I absolutely love a good pint of Guinness. Unlike your average drink, Guinness tastes different from one establishment to the next, sometimes even from one tap to the next. I have no issue with this, as long as the pint is up to a certain standard. What I do take issue with is an establishment in Ireland serving a paying customer an excuse of a pint of Guinness. What really annoys me is how one bar can fail to pour me a decent creamy pint when I know I can absolutely guarantee such quality in another establishment. Why does a bar say they serve Guinness when they are actually serving a joke of an excuse for a pint?
These things really piss me off. Drinking establishments are actually misleading the Guinness-drinking public by serving below-par Guinness; they’re not selling Guinness, they’re selling shite. It has now got to the point that if I know an establishment sells brutal pints, I just have a beer instead!
I’m fed up with this & I’ve decided to take a stand with this blog. From now on I’m going to rate an establishments pintability . If you’re going to serve Guinness, you deserve to be judged on it by someone who really cares.
Good Pint, Bad Pint?
Creamy pint. It sounds so tasty. For me, this is the crux. The lack of a creamy head is an immediate turn-off. It’s such a giveaway when you see a fluffy bubble-head, you know the pint is gonna be sub-par. After an initial shake you can tell if you’re in dodgy territory or not. The creaminess is key for me because with a good pour the head retention will be perfect all the way to the end of the pint & you get to have that lovely creamy finish for your last gulp. Mmmmmm.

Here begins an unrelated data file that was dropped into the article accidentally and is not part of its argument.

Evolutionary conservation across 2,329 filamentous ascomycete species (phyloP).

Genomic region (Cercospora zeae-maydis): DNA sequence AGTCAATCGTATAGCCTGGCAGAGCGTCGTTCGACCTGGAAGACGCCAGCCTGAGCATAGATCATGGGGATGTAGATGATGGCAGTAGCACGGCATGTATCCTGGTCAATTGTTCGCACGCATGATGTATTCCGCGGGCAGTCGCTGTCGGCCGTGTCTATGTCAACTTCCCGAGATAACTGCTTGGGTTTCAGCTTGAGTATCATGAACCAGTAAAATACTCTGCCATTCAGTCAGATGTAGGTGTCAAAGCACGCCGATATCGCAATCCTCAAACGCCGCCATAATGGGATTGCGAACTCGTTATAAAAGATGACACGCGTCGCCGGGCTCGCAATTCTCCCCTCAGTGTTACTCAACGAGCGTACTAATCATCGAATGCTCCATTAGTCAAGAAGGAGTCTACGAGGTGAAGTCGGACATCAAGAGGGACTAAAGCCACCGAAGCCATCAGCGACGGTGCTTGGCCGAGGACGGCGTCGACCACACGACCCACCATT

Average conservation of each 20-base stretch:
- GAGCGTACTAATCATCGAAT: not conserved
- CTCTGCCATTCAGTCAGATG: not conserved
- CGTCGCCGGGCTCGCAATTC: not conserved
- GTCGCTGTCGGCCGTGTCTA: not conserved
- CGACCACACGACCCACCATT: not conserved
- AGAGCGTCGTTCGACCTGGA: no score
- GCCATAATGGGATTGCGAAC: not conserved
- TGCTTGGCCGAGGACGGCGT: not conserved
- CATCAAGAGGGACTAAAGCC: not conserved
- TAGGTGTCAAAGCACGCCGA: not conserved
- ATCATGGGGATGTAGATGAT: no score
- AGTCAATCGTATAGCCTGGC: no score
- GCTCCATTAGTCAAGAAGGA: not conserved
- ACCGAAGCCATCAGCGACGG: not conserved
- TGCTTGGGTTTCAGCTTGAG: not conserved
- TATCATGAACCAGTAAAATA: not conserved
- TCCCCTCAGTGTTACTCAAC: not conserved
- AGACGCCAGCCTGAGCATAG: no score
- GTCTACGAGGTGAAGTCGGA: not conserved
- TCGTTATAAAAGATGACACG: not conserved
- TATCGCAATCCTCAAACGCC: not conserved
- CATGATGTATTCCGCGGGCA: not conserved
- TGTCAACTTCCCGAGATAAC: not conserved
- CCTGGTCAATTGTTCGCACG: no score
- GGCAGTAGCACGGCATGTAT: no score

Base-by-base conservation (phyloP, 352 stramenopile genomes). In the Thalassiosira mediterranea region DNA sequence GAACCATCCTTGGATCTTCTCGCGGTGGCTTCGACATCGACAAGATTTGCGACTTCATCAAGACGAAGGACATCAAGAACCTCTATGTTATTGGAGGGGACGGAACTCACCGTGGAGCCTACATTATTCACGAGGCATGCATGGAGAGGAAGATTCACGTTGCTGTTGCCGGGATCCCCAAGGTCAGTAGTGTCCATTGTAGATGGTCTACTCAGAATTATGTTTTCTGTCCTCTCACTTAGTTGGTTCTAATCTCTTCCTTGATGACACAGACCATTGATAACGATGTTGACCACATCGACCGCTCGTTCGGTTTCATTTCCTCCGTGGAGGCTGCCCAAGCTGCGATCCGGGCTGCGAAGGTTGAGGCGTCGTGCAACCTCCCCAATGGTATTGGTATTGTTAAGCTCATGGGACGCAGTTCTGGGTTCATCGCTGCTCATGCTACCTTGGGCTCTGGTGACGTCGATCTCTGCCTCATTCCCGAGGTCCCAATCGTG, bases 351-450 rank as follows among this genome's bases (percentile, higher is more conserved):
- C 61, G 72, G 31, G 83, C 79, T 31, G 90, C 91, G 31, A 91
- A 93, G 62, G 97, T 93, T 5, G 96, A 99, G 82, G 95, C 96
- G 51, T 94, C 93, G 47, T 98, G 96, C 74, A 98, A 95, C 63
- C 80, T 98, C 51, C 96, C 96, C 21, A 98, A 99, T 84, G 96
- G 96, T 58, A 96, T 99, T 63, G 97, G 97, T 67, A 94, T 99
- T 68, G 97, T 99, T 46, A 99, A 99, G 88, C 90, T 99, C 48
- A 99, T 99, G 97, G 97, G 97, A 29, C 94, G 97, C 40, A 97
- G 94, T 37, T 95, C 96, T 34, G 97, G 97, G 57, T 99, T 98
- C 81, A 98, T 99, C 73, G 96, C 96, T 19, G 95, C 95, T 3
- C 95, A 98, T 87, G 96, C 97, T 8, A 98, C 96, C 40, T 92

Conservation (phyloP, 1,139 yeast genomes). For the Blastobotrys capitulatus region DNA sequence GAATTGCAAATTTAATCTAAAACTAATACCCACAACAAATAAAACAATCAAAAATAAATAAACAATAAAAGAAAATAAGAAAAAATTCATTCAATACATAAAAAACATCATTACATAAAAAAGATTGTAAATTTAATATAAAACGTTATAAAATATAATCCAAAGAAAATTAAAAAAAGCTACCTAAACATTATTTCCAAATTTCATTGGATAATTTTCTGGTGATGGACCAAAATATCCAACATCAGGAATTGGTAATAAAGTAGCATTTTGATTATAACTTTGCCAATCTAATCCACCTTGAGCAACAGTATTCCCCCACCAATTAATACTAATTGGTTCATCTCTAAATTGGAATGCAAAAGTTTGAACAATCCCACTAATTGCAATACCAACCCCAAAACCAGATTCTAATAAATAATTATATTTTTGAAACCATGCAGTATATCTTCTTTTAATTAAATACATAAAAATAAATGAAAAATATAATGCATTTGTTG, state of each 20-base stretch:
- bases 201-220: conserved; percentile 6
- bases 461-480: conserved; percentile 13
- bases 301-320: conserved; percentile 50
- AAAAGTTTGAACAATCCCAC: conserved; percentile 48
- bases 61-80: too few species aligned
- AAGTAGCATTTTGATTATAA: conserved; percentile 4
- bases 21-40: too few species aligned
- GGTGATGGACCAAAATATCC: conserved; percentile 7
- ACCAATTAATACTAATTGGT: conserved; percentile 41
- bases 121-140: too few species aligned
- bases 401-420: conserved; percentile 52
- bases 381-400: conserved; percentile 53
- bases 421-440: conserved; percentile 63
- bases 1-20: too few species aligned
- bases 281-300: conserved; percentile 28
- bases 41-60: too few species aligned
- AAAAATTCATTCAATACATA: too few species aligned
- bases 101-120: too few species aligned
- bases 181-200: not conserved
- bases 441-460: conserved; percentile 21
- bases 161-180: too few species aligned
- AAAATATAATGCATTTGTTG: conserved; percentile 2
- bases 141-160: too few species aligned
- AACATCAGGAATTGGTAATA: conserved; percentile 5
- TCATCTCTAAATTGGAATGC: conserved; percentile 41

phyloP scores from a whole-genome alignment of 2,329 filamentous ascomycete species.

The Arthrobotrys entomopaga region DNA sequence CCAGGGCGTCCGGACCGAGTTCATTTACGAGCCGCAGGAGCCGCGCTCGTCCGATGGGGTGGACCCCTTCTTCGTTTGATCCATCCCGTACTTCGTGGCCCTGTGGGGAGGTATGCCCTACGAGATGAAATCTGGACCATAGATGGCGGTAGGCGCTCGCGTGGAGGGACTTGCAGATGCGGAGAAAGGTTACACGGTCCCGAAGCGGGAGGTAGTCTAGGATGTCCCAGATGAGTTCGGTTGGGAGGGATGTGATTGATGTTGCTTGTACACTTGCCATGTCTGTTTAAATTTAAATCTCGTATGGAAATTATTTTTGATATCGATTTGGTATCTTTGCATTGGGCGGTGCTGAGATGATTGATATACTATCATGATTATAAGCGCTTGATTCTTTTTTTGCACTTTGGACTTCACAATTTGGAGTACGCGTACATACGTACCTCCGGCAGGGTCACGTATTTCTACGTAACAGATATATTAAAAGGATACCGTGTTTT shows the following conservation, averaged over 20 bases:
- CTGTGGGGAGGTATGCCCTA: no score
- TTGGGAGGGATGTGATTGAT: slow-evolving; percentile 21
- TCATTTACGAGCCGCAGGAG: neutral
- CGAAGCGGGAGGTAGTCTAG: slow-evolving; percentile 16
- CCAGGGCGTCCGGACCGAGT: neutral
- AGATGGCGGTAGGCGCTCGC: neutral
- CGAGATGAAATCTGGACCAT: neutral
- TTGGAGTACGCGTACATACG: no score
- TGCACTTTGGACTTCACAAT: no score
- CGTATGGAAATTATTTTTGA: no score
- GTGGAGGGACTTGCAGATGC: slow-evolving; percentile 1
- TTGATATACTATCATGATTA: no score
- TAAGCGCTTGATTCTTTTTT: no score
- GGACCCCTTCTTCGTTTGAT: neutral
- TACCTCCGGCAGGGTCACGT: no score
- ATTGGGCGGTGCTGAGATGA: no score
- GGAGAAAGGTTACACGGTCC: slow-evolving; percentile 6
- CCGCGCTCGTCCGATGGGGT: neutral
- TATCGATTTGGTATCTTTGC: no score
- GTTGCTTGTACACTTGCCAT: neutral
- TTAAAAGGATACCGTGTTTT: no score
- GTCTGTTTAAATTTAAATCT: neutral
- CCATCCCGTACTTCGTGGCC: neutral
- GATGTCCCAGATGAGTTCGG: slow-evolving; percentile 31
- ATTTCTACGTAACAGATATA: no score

Now, don’t be fooled, the head needs to be the right size. Non-existant is not acceptable but, also, a giant head is an awful sign. A giant collar is a clear sign that your pint is gonna be crap; the taste is going to be off. The thing is, so many places get it right, so why can’t everyone?
Here’s an example of fail. At this point I would be praying the head eases off but you just know that when this settles about 25% of the drink will be head which is a really bad portent as far as the taste is concerned.
It’s all about the chemistry
So, the key question is, how do you control what gets poured? Well, for a good while there we really didn’t know. We just thought some places serve shite & some places serve satin-excellence & that was just the way it went. Obviously, the draft system needs to be well maintained & the Black Stuff needs to be stored at the right temperature but these are basics, that are expected for any draft beer, so what is it that makes Guinness so different from one establishment to the next? There is so much said about the pour; “this lad pours like each one’s his own”, or “that place couldn’t pour milk from a bucket” but I’ve seen bar staff pour pints manys-the-different way & still provide me with the quality I desire so it can’t be the pour that is at issue here (though “The Pour” is a great marketing tool).
It was over a mildly disappointing pint in The Long Hall that Ro mentioned that his father-in-law, a fellow G-man, had told him that the use of carbon dioxide (CO2) & nitrogen (N2) in the draught-dispensing process had a bearing on the quality of the pint. It definitely made sense & it more than piqued my interest in the technical side of Guinnesslove so I did a little research of my own. Here’s what I came up with:
Beers are pushed from keg to tap usually using a mix of CO2 & N2. As Guinness has a high N2 content (which gives us our adored golden-creamy head) it requires a higher proportion of N2 to push the beer to tap than normal draught beers would. Not being a publican or brewer, I’ll leave the N2/ CO2 ratios to the experts but at the end of the day, if the correct mix is not used, the N2 in the Guinness will leave the solution giving us an absolutely manky pint! If we end up with too much CO2 in the pint we get squinty-wince face that ruins our enjoyment, and the establishment’s reputation. There is more science to it of course, & I can’t & won’t get into it, but, to this Guinnesslover anyway, it seems that if the publican understands their trade they can ensure their patrons are always in G-heaven.
So at the end of the day, it all comes down to whether the publican cares for the G- punters or not. This blog aims to show us who makes the effort & who doesn’t.
Please note that I don’t own all of the pics/ photos that appear on this blog; some have all been sourced via the interwebs.